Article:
Antagonism in Rhizobacteria: Application for Biocontrol of Soil-borne Plant Pathogens
Rhizobacteria play an important role in plant defense and could be promising sources of biocontrol agents. Antagonism between soil microorganisms is a common phenomenon. A number of investigators’ have documented antagonism of fungi, actinomycetes and true bacteria to root rot pathogens (Ortiz-Castro et al., 2009). Soil bacteria, particularly rhizospheric ones with antagonistic properties, reveal biological control effectiveness to some plant diseases, and are the most likely for development of biological control agents (BCAs) (Essghaier et al., 2009).
The rhizosphere of plant is a zone of intense microbial activity, and some bacteria from this zone, termed rhizobacteria, exhibit active root colonization in the presence of the existing native microfolora. Various species of rhizospheric bacteria like Pseudomonas, Azospirillum, Azotobacter, Klebsiella, Enterobacter, Arthrobacter, Bacillus and Serratia and endophytic bacteria like Pseudomonas, Bacillus, Xanthomonas and Erwinia have been reported to be associated with soil crops. Bacteria are estimated to occupy between 7% and 15% of the total root surface area (Gray and Smith, 2005). Rhizo-bacteria that exert beneficial effects on plant development are referred to as plant growth-promoting rhizo-bacteria (PGPR) (Kloepper and Schroth, 1978) because their application is often associated with stimulation of plant growth. It was found that bacteria that produced more compounds associated to phytopathogen biocontrol and/or plant growth had a higher efficacy for biocontrol (Mota et al., 2017).
Biological control, a bioeffector method with other living organisms to control pests (insects, mites, weeds, and plant diseases) (Flint et al., 1998), has been considered as effective approaches. The use of biological control measure is one of the best strategies available to combat the pests and diseases in an ecofriendly manner and much experimental work is being carried out all over world to assess its commercial acceptability and applicability.
Interest in biological control of plant pathogens has increased considerably over the past years, partly as a response to public concern about the use of hazardous chemical pesticides (Raaijmahers et al., 2002). Most approaches for biocontrol of plant diseases have used single biocontrol agents as antagonists to a single pathogen (Siddiqui et al., 2000). It is likely that most cases of naturally occurring biological control result from mixtures of antagonists for example, mixture of antagonists are considered to account for protection in disease- suppressive soils (Lemanceau and Alabouvette, 1991).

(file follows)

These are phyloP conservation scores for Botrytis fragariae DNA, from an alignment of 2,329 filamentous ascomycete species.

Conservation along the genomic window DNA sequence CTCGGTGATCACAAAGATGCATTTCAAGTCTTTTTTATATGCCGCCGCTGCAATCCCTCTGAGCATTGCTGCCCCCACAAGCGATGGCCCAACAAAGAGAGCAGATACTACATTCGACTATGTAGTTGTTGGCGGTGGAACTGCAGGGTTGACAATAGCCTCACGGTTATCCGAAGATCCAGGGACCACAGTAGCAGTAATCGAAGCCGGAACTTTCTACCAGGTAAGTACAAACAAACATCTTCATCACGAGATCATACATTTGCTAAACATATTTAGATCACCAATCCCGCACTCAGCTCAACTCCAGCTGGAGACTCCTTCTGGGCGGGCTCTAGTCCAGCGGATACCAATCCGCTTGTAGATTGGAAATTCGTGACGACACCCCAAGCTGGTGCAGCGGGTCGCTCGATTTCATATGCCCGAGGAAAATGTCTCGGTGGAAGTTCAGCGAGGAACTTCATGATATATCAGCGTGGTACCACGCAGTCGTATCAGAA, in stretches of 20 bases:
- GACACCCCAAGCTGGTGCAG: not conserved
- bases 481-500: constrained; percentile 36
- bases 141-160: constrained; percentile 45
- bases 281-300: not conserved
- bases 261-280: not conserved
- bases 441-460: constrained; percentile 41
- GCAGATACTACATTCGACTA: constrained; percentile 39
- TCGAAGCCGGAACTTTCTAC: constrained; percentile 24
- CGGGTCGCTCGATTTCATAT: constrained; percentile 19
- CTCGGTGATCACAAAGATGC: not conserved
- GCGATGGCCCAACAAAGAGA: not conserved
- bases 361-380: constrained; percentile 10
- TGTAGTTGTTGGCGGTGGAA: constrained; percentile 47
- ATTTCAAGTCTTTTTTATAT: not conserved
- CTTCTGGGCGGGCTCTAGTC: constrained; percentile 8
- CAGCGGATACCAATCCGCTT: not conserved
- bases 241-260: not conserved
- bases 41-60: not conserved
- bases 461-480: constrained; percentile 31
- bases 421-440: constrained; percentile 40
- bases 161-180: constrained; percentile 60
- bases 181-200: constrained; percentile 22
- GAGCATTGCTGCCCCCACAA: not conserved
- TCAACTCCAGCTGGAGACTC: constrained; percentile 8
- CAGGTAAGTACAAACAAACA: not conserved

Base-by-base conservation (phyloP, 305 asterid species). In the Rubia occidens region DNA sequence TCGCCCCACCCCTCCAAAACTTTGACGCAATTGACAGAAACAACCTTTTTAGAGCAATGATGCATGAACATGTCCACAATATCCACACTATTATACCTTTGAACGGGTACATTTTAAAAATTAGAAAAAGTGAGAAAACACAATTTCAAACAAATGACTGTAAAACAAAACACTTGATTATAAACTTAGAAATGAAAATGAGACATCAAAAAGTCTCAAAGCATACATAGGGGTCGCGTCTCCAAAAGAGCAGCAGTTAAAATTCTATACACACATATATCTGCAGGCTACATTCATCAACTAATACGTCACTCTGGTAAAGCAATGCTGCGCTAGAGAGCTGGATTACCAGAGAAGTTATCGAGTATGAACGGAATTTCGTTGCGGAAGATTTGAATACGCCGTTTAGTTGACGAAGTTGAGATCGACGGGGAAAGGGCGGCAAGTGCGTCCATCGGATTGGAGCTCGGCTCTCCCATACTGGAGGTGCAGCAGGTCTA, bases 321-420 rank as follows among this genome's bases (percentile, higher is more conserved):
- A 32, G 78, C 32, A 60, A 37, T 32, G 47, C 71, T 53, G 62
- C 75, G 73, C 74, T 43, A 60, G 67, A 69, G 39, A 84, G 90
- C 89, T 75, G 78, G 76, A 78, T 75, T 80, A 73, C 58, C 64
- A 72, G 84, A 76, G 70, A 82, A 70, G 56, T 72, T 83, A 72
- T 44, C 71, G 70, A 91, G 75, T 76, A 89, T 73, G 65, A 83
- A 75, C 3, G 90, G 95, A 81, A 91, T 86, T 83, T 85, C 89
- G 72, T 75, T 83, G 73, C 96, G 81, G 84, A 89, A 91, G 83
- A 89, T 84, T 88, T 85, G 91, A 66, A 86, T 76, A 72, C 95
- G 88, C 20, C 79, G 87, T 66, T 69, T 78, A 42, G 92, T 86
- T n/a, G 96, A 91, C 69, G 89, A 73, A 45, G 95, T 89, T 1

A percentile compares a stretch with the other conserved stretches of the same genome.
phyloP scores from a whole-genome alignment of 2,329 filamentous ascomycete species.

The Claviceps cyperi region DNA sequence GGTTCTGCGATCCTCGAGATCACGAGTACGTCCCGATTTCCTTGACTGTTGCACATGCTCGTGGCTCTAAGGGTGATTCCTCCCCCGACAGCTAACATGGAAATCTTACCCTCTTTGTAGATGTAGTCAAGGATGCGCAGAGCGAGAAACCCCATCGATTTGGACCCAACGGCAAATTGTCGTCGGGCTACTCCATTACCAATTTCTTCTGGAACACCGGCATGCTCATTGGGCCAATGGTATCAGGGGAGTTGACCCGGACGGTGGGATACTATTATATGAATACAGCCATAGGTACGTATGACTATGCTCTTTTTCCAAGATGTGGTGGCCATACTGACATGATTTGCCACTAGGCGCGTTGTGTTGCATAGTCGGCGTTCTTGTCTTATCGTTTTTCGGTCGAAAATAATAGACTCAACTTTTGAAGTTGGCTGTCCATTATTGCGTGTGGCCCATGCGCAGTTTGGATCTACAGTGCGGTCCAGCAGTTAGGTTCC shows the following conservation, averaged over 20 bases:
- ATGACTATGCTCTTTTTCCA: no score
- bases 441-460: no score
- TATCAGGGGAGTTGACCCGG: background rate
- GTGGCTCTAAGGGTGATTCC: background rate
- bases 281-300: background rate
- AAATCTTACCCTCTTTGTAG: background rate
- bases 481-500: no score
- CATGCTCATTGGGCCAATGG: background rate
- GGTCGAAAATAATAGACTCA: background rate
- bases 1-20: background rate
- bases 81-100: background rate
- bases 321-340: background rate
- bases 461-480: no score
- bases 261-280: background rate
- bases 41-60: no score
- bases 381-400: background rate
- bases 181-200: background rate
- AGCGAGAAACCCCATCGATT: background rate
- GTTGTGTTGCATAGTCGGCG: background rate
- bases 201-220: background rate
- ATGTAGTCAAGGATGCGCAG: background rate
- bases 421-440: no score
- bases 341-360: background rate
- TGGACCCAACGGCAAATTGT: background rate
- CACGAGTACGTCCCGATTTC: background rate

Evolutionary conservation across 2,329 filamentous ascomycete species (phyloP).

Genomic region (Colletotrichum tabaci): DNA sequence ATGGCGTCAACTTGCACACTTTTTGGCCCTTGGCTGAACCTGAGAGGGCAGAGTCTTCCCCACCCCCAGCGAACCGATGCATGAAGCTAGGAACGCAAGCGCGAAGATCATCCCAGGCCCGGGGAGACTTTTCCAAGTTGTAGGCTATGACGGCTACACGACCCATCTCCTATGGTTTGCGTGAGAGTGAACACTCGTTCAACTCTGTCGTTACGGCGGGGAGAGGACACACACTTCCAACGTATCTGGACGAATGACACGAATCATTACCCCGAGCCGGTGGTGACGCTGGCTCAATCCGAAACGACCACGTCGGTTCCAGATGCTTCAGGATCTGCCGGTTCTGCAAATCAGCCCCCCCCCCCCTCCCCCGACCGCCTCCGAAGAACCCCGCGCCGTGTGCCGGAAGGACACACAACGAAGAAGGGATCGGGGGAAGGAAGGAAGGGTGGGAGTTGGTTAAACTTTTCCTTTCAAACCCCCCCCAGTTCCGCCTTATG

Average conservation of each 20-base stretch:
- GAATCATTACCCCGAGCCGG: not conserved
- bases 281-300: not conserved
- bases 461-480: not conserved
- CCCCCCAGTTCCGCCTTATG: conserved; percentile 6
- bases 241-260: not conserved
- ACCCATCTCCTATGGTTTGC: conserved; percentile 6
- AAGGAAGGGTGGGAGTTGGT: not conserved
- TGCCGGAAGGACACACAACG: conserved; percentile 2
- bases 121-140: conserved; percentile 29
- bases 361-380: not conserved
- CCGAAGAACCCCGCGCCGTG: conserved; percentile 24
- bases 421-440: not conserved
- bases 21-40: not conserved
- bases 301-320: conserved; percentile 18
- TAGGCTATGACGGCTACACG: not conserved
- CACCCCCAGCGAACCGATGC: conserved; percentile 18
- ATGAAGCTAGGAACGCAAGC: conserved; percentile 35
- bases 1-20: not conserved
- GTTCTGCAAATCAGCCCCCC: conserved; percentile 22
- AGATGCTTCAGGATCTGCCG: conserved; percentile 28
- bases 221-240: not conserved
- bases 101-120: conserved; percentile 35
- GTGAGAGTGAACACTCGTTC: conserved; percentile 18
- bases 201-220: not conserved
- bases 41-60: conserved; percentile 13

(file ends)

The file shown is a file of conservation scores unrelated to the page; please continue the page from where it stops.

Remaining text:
Biological control offers an important alternative to synthetic chemicals. The use of bacteria like Pseudomonas sp., Bacillus sp., and various other bacteria has been investigated because of their properties to produce antifungal metabolites and protect plants from fungal infection (Gupta and Kaushal, 2017). Bacillus sp. is considered safe biological agent and their potential as biocontrol agent is considered to be high (Kim et al., 2004; Etesami and Alikhani, 2017). Bacteria are also used for biocontrol of other bacterial or fungal pathogen, viruses and nematodes (Shalaby and Sedik, 2008; Alsohiby et al., 2016; Murphy ET AL., 2000; Saman, 2009). The mechanisms of biocontrol adopted by rhizobacteria include the production of antibiotics, bacteriocins, siderophores, hydrolytic enzymes and other metabolites, phytoalexins production, interference in quorum sensing, reduction in ethylene production, and induction of systemic resistance.
A comparative study was conducted and Bacillus thuringiensis isolates were identified from different localities of city Gujranwala which could be used as biocontrol agents (Yunus et al., 2016a). Similarly from other investigations B. subtilis isolates were found to produce protease enzyme (Yunus et al., 2017a) and Esterase enzyme (Yunus et al., 2017b). A total of 56 isolates, belonging to four different strains of antibiotic producing bacteria; B. subtilis (30), B. licheniformis (9), Streptomyces (12) and Actinomycetes (5) were found from soil samples. These results suggest that soil isolates, having antibiotic producing capability can be used commercially after proper standardization (Yunus et al., 2016b).
To improve efficacy of biological control, however, understanding of the mechanisms of action, nutrition, and ecology of biocontrol agents is needed. Such knowledge will lead to substantial progress in selection of superior strains, mass production, and appropriate formation of biocontrol organisms (Fravel, 1988). In vivo biocontrol agent selection is not a simple task owing to the diversity of agents and interactions with the host plant. Thus, it is required to develop efficient selection approaches to diminish costs and increase the possibility of choosing organisms that can be produced in a large scale at low cost and that retain their viability and efficiency for long periods.